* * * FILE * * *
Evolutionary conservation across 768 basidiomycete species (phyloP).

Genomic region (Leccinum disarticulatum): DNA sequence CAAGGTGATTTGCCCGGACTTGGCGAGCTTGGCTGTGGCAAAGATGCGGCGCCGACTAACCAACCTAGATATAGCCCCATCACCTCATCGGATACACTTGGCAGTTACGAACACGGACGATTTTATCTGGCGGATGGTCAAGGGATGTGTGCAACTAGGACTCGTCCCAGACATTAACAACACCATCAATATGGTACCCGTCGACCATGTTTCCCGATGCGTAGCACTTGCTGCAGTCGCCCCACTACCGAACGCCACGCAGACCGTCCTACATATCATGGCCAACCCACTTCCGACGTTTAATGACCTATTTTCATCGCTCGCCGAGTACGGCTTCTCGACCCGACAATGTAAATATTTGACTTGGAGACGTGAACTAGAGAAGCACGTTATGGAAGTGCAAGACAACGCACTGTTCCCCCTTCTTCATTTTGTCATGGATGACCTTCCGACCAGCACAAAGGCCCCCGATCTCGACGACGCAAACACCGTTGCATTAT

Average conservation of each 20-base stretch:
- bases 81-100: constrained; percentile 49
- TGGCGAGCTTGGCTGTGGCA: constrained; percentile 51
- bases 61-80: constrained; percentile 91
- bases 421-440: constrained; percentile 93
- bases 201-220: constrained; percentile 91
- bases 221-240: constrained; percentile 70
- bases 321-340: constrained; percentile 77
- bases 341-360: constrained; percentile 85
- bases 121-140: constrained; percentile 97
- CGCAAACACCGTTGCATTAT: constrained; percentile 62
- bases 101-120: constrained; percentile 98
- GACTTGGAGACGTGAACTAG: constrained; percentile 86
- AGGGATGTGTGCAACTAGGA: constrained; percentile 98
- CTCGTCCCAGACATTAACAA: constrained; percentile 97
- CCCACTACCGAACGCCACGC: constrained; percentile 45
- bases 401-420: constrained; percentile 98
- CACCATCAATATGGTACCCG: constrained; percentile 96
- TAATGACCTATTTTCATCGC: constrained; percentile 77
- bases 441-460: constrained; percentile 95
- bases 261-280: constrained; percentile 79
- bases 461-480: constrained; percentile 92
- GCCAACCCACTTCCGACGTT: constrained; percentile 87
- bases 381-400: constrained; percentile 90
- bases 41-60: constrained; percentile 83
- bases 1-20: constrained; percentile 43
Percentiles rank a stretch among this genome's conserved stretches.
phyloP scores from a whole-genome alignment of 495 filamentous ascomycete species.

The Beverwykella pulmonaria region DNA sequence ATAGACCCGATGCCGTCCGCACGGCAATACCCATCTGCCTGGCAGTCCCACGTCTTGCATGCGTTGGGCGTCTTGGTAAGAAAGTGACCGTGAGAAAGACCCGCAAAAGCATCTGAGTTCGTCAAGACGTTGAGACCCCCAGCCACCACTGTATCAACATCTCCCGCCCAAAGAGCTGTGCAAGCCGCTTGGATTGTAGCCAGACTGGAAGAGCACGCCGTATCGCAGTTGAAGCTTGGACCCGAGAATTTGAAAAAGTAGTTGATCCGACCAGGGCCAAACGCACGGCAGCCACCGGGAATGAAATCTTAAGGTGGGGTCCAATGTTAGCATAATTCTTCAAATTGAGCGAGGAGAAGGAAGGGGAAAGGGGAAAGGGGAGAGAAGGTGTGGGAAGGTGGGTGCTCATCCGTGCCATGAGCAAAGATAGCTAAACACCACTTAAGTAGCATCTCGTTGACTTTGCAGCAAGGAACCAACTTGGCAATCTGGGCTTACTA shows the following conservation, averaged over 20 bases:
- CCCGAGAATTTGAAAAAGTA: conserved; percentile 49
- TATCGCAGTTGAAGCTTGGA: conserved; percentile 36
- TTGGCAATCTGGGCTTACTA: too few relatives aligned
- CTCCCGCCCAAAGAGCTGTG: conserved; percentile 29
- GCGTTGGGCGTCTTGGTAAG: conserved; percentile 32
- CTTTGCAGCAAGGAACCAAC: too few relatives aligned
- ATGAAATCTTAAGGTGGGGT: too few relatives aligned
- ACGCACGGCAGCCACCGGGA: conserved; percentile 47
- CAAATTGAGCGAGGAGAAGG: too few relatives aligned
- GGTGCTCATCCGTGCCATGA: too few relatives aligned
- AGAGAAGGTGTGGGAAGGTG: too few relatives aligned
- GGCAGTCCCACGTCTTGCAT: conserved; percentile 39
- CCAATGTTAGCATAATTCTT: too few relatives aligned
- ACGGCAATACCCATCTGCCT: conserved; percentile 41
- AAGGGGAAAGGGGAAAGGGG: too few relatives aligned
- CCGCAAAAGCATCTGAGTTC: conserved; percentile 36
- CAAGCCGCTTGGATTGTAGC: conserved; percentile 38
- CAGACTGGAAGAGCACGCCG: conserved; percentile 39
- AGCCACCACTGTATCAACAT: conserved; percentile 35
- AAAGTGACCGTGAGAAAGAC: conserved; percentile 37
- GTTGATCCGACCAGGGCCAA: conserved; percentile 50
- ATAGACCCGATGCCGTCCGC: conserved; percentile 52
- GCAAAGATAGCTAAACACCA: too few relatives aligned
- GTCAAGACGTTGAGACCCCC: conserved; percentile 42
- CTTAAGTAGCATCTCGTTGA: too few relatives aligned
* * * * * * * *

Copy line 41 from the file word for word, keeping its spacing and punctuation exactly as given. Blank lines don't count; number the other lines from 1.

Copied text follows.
- GGTGCTCATCCGTGCCATGA: too few relatives aligned